Insomnia is a major health problem with significant psychological, health, and economic consequences. However, availability of one of the most effective insomnia treatments, cognitive behavioral therapy, is significantly limited. The Internet may be a key conduit for delivering this intervention. To evaluate the efficacy of a structured behavioral Internet intervention for adults with insomnia. Forty-five adults were randomly assigned to an Internet intervention (n = 22) or wait-list control group (n = 23). Forty-four eligible participants (mean [SD] age, 44.86 [11.03] years; 34 women) who had a history of sleep difficulties longer than 10 years on average (mean [SD], 10.59 [8.89] years) were included in the analyses. The Internet intervention is based on well-established face-to-face cognitive behavioral therapy incorporating the primary components of sleep restriction, stimulus control, sleep hygiene, cognitive restructuring, and relapse prevention. The Insomnia Severity Index and daily sleep diary data were used to determine changes in insomnia severity and the main sleep variables, including wake after sleep onset and sleep efficiency. Intention-to-treat analyses showed that scores on the Insomnia Severity Index significantly improved from 15.73 (95% confidence interval [CI], 14.07 to 17.39) to 6.59 (95% CI, 4.73 to 8.45) for the Internet group but did not change for the control group (16.27 [95% CI, 14.61 to 17.94] to 15.50 [95% CI, 13.64 to 17.36]) (F(1,42) = 29.64; P < .001). The Internet group maintained their gains at the 6-month follow-up. Internet participants also achieved significant decreases in wake after sleep onset (55% [95% CI, 34% to 76%]) and increases in sleep efficiency (16% [95% CI, 9% to 22%]) compared with the nonsignificant control group changes of wake after sleep onset (8% [95% CI, -17% to 33%) and sleep efficiency (3%; 95% CI, -4% to 9%). Participants who received the Internet intervention for insomnia significantly improved their sleep, whereas the control group did not have a significant change. The Internet appears to have considerable potential in delivering a structured behavioral program for insomnia. clinicaltrials.gov Identifier: NCT00328250.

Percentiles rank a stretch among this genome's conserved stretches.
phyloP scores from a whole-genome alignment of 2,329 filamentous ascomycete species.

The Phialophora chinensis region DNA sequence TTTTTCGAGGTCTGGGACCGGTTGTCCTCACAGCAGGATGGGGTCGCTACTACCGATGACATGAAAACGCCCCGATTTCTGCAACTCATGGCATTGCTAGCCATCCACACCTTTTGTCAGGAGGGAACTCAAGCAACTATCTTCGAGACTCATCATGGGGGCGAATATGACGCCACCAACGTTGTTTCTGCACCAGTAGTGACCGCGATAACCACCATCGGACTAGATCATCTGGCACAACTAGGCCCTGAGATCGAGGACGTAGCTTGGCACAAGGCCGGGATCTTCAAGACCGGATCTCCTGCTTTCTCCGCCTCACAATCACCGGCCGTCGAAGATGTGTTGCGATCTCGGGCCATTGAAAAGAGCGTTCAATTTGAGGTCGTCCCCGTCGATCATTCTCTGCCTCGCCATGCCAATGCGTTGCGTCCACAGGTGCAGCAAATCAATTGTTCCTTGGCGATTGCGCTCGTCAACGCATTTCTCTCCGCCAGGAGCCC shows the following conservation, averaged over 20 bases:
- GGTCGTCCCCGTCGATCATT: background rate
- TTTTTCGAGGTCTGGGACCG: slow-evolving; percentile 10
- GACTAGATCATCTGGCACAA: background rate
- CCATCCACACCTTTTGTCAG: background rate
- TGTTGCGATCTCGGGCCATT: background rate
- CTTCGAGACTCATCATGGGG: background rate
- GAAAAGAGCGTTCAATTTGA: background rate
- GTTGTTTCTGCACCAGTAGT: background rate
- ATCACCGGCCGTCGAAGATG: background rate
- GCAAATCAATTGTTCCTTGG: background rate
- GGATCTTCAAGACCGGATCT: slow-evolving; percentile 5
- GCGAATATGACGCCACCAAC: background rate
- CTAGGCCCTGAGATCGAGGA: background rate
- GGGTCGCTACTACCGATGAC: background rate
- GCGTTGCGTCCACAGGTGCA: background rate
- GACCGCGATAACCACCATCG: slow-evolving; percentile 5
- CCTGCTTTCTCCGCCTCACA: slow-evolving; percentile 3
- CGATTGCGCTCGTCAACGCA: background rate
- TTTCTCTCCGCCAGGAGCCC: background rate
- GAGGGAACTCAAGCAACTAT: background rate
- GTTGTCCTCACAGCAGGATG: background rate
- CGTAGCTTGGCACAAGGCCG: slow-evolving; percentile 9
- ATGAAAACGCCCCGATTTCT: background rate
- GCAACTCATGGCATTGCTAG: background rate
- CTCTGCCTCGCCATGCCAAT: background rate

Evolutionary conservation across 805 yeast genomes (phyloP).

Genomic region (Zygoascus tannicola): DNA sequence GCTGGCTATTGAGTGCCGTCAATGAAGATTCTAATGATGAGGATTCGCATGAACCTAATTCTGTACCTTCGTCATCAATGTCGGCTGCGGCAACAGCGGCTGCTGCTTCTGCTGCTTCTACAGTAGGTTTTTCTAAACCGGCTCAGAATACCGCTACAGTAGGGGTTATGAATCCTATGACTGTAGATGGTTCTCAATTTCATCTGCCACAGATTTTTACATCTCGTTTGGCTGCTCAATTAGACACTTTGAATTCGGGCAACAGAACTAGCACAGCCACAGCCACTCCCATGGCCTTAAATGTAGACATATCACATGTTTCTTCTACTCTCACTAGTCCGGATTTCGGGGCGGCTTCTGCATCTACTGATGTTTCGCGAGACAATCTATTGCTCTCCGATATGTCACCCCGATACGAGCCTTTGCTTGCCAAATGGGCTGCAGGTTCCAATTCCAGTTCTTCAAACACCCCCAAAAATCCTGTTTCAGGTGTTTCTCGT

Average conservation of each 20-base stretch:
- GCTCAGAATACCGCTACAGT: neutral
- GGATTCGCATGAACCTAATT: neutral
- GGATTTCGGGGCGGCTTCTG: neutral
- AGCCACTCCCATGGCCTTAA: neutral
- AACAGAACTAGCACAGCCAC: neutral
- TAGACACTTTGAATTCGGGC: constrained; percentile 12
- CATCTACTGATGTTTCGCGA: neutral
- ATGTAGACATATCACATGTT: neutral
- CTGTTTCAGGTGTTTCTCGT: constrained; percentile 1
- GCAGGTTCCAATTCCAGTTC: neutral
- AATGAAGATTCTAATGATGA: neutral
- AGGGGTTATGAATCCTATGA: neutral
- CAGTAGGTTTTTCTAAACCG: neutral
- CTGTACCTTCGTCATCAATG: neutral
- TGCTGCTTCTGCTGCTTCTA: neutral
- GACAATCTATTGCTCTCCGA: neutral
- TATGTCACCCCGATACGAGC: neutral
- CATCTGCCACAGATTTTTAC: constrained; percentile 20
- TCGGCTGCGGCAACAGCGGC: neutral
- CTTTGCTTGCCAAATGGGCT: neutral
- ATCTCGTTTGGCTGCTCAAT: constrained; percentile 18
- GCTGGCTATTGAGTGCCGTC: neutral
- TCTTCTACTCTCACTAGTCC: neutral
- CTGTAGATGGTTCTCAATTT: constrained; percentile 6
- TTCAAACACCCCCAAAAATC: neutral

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                Author and article information

                Contributors
                Journal
                J Med Internet Res
                J. Med. Internet Res
                JMIR
                Journal of Medical Internet Research
                JMIR Publications (Toronto, Canada )
                1439-4456
                1438-8871
                January 2019
                25 January 2019
                : 21
                : 1
                Affiliations
                [1 ] Veterans Affairs Connecticut Healthcare System West Haven, CT United States
                [2 ] Department of Psychiatry Yale University School of Medicine New Haven, CT United States
                [3 ] Department of Psychiatry and Behavioral Sciences University of Washington School of Medicine Seattle, WA United States
                [4 ] Department of Psychological Science University of California at Irvine Irvine, CA United States
                [5 ] Kaiser Permanente Washington Health Research Institute Seattle, WA United States
                Author notes
                Corresponding Author: Eric DA Hermes eric.hermes@ 123456yale.edu
                Article
                v21i1e11752
                10.2196/11752
                6367669
                30681966
                ©Eric DA Hermes, Aaron R Lyon, Stephen M Schueller, Joseph E Glass. Originally published in the Journal of Medical Internet Research (http://www.jmir.org), 25.01.2019.

                This is an open-access article distributed under the terms of the Creative Commons Attribution License ( https://creativecommons.org/licenses/by/4.0/), which permits unrestricted use, distribution, and reproduction in any medium, provided the original work, first published in the Journal of Medical Internet Research, is properly cited. The complete bibliographic information, a link to the original publication on http://www.jmir.org/.as well as this copyright and license information must be included.